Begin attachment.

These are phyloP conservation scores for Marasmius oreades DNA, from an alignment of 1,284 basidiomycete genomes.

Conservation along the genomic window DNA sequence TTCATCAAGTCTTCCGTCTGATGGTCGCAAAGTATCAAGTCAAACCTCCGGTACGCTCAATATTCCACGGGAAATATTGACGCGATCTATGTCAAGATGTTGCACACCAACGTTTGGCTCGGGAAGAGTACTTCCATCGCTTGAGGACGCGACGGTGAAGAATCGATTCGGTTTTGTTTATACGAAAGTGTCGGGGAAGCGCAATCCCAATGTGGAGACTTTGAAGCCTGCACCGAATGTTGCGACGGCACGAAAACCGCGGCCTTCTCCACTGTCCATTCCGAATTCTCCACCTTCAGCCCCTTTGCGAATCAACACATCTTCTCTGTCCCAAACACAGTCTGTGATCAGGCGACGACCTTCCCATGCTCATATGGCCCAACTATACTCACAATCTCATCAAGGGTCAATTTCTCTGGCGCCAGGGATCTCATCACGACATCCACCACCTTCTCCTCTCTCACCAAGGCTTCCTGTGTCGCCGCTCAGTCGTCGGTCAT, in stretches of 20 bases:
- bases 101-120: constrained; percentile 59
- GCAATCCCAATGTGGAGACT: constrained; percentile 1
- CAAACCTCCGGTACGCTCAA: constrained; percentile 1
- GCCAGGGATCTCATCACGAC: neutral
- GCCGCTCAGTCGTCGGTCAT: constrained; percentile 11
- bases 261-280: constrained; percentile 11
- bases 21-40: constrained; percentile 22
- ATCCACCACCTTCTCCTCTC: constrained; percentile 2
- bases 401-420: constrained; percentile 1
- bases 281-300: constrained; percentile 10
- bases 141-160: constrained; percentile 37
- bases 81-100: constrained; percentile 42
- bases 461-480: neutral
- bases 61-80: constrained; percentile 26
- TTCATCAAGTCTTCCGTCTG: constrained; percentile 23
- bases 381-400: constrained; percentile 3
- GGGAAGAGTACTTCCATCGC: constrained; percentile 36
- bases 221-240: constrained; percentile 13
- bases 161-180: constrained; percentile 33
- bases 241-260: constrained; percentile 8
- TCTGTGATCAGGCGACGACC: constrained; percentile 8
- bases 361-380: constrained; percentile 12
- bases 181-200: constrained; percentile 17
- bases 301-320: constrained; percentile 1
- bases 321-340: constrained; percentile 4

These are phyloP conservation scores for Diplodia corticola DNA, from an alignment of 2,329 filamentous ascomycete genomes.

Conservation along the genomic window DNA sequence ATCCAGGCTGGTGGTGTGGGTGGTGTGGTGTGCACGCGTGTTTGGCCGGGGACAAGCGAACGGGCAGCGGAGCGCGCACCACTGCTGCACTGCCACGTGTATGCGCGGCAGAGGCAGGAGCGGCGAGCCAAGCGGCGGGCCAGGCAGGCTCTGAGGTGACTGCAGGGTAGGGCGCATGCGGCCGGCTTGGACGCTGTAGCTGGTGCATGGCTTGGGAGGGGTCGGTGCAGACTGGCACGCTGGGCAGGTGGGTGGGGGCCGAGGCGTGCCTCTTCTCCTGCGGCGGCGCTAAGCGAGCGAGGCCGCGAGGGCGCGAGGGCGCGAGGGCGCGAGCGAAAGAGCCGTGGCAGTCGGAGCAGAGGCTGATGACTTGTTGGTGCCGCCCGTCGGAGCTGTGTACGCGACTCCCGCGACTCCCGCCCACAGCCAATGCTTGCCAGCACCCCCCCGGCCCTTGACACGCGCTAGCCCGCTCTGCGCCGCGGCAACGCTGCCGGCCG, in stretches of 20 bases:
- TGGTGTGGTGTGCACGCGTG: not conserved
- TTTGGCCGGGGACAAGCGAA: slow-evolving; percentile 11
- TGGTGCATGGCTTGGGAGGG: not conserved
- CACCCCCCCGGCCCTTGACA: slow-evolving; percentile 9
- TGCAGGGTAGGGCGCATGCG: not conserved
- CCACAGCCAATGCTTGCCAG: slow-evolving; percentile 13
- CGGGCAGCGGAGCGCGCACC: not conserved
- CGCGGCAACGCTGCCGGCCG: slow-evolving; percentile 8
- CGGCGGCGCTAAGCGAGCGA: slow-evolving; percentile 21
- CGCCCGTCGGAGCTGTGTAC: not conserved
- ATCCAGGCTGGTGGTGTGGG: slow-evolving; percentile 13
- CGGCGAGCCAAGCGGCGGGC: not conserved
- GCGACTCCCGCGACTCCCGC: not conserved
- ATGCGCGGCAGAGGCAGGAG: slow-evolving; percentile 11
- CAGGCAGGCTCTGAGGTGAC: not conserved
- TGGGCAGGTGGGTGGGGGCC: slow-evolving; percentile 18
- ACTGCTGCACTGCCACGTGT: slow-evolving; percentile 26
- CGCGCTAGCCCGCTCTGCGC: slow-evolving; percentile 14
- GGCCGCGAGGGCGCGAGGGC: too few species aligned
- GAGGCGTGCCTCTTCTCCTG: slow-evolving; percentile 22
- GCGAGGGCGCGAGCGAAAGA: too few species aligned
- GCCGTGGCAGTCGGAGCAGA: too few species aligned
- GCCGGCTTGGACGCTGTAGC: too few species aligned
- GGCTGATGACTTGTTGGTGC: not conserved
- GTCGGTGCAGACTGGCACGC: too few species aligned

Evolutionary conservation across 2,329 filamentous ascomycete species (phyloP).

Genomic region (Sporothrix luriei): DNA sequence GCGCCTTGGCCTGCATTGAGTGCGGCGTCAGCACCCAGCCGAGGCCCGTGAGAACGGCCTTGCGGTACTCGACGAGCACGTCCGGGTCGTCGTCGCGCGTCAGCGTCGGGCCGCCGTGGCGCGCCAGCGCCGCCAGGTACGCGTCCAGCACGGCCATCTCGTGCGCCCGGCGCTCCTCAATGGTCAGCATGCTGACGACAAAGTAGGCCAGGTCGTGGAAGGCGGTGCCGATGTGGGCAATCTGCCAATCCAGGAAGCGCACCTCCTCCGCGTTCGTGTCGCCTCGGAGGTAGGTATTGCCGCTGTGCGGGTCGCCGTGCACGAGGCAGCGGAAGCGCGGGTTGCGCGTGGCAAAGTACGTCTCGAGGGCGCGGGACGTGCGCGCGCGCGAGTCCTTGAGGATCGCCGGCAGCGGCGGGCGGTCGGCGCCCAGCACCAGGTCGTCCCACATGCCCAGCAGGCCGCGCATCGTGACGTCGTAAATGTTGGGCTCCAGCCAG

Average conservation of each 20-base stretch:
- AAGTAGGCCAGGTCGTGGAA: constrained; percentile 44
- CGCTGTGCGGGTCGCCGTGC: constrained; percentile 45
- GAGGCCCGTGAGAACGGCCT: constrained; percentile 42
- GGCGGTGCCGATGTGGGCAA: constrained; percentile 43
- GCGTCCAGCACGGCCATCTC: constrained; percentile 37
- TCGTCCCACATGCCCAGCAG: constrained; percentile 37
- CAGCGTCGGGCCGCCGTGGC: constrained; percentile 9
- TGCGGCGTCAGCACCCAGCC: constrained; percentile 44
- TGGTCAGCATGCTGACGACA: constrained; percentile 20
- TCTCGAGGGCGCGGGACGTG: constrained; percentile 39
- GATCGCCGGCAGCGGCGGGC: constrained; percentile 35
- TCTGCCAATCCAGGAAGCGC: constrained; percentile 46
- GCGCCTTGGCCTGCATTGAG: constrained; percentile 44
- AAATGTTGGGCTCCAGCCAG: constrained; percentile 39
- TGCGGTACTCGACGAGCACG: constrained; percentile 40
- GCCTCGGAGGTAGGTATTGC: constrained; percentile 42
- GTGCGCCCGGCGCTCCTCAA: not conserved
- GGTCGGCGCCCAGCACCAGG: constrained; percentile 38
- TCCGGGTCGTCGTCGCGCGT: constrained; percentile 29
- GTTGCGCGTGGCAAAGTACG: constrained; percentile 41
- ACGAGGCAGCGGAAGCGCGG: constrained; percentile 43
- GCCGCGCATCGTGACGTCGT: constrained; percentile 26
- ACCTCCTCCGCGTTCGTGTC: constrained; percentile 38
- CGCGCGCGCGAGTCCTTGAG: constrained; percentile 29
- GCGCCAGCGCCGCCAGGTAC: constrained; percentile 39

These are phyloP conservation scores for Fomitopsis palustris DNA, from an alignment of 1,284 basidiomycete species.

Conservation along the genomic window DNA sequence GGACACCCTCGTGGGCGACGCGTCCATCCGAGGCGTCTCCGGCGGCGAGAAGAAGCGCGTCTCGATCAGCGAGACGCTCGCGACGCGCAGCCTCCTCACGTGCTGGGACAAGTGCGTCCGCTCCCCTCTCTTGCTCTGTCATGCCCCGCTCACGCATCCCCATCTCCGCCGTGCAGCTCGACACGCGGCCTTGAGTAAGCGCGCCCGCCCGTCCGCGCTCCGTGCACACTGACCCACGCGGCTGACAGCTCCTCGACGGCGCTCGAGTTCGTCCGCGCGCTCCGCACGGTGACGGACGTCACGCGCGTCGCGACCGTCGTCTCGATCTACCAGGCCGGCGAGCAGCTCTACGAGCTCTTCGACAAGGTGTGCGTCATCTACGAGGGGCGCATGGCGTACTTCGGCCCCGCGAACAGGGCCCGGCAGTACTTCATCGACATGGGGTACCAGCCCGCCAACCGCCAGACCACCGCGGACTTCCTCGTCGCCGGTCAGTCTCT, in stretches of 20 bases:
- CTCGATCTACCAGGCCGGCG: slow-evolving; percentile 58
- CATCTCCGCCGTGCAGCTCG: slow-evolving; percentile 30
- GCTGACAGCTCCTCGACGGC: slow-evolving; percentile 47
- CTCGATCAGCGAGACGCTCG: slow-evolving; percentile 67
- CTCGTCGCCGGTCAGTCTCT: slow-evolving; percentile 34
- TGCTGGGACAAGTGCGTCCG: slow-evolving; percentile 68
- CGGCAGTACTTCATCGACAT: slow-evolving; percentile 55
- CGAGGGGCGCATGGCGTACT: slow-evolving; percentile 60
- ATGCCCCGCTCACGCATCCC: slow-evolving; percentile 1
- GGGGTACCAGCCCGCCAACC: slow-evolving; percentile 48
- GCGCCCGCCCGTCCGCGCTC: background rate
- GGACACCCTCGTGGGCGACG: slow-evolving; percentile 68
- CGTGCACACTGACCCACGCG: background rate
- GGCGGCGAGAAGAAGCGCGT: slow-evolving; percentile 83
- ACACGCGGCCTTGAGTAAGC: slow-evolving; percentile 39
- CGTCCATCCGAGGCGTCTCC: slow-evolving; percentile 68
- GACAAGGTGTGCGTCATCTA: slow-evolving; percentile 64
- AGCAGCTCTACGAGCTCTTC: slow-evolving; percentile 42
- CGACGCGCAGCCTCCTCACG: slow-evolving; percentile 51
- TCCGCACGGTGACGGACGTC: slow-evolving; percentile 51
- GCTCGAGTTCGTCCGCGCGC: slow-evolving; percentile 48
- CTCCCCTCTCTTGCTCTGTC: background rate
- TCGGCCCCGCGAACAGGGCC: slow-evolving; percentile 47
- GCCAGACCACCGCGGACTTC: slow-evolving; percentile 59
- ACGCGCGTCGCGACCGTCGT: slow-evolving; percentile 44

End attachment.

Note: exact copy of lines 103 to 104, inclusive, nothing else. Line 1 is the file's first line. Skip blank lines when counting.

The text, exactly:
- CGACGCGCAGCCTCCTCACG: slow-evolving; percentile 51
- TCCGCACGGTGACGGACGTC: slow-evolving; percentile 51